I must say I do partly agree with Thomas34 - this is an insanely complex way to determine a liability but this is what happens when politicians interfere with the tax system, I don't think we can blame the OTS for this one...

 

I wasn't particularly trying to apportion blame Paul, more observing their impotence.

No doubt they'll try to take credit for a few changes to the tax system (I'm sure there are a few) but these may have happened anyway. There were totally impotent on IR35 - never had the guts to advise scrapping it.

I just hope I don't get a client with some of the hypothetical income figures shown above because I'll likely have to rely on software. If I'm struggling the taxpayer won't stand a chance of understanding the various orders of set off for the personal allowance.

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23rd Feb 2016 10:43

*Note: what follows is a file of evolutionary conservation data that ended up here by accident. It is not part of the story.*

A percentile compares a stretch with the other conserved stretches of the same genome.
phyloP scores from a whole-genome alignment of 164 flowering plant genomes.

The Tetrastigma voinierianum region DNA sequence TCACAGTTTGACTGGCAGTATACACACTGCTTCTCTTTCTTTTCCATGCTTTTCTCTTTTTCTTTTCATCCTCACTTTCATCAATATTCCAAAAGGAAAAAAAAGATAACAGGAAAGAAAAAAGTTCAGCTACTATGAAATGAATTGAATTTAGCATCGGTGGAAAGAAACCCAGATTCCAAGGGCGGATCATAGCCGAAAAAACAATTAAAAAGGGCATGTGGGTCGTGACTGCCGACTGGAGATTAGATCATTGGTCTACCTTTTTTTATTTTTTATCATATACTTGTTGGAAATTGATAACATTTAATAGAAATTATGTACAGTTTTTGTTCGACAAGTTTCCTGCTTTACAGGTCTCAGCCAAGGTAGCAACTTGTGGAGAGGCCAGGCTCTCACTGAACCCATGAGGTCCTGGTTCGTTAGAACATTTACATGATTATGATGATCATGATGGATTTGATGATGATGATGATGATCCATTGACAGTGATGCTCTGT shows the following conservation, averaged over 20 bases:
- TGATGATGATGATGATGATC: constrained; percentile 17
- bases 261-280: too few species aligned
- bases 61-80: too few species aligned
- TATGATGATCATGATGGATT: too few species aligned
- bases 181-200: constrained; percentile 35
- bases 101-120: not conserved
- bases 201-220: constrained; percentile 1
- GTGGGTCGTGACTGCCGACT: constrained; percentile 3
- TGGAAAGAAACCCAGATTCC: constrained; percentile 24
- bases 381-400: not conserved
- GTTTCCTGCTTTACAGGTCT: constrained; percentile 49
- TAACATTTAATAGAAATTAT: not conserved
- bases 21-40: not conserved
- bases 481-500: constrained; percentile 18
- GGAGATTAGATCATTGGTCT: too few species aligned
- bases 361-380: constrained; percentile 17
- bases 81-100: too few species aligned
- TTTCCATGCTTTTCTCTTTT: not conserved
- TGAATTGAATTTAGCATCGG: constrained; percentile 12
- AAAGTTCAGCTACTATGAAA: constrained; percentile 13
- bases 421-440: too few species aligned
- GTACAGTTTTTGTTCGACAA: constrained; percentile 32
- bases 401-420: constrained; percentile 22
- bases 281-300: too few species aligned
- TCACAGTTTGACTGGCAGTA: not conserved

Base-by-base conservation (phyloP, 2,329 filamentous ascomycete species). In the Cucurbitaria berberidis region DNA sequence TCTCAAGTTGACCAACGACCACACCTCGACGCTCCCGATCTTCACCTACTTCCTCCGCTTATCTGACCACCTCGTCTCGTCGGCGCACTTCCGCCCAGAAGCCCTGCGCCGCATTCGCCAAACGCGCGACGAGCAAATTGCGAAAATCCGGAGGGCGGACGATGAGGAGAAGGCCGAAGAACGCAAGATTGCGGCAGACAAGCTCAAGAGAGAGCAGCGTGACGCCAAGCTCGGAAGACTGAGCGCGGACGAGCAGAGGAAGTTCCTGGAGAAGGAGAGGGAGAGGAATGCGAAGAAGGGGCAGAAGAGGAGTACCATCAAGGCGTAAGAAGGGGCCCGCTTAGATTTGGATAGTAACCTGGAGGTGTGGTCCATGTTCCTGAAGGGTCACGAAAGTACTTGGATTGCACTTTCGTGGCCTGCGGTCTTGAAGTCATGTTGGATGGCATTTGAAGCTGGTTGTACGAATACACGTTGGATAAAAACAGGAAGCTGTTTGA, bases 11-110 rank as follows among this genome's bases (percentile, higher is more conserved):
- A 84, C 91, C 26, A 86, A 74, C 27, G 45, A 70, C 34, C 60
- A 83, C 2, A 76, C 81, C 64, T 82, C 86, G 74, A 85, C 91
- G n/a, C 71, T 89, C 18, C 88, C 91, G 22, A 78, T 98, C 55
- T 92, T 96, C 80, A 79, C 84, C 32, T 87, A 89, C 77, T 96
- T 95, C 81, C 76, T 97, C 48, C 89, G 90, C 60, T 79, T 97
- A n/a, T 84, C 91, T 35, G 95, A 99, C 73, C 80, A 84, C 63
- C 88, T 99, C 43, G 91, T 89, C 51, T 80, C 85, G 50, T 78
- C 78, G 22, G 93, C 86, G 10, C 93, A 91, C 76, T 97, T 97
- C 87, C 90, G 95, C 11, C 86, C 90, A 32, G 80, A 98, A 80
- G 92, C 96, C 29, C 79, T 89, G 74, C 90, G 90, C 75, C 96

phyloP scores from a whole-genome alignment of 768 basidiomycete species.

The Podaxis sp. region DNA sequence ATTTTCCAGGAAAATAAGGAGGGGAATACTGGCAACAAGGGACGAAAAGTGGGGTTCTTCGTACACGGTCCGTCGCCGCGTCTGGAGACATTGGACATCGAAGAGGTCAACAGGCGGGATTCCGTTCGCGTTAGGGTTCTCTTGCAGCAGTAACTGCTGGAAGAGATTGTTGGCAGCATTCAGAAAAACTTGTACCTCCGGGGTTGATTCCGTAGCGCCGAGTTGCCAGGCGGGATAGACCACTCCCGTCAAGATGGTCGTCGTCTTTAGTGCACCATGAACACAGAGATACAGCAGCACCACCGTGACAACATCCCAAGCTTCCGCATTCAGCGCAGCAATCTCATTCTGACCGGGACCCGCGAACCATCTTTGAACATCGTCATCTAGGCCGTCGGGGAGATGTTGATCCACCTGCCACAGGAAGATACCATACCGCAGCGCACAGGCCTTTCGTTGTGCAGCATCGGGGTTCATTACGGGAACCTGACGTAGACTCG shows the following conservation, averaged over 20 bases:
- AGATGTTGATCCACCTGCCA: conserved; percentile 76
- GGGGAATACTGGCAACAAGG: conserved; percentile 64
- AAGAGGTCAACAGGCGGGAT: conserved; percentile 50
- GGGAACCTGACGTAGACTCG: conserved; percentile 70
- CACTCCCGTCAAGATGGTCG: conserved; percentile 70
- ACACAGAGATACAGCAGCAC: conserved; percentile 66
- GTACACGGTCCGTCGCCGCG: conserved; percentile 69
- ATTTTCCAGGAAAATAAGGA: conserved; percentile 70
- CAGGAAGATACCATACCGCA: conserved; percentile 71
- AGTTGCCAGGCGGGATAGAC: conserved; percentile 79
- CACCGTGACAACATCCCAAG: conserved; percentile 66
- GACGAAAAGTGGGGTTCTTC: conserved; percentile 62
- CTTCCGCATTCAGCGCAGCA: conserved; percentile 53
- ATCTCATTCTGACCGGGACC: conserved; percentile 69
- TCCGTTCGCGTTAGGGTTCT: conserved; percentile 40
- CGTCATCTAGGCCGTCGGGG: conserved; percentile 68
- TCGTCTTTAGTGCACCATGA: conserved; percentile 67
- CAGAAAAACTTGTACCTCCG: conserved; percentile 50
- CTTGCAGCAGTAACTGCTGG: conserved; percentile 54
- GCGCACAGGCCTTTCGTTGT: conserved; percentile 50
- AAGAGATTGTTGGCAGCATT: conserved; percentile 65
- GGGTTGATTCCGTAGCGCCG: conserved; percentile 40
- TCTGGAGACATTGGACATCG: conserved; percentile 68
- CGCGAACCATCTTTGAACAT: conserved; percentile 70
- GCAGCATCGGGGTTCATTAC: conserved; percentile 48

OTS has a lot to answer for. I had my own spreadsheet working just peachy for dividends, salary, EBR and tapered allowances. I decided today I should add in PSA and SRB. Damn, two hours and I still have to sanity test it (though it is managing to produce the extra £100.20 tax on the £1 above BRB, so that's encouraging).

Trying to avoid circular references has been a nightmare, and factoring in nil bands and PSA for HR bands. I'm going slowly insane, but I will beat it.

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24th Feb 2016 12:40

Savings 'allowance'
It seems confusing to describe the savings allowance as an allowance, and I can see how this lead to paulsoper calculating the tax in his first version at the Patrick example £100 lower than in his second version. The difference is in the application of the 'allowance' and what needs clarifying is whether this figure overlaps with the basic rate band and effectively substitutes 0% for the 20% tax rate or whether it can effectively be added to the personal allowance and the full basic rate band used afterwards.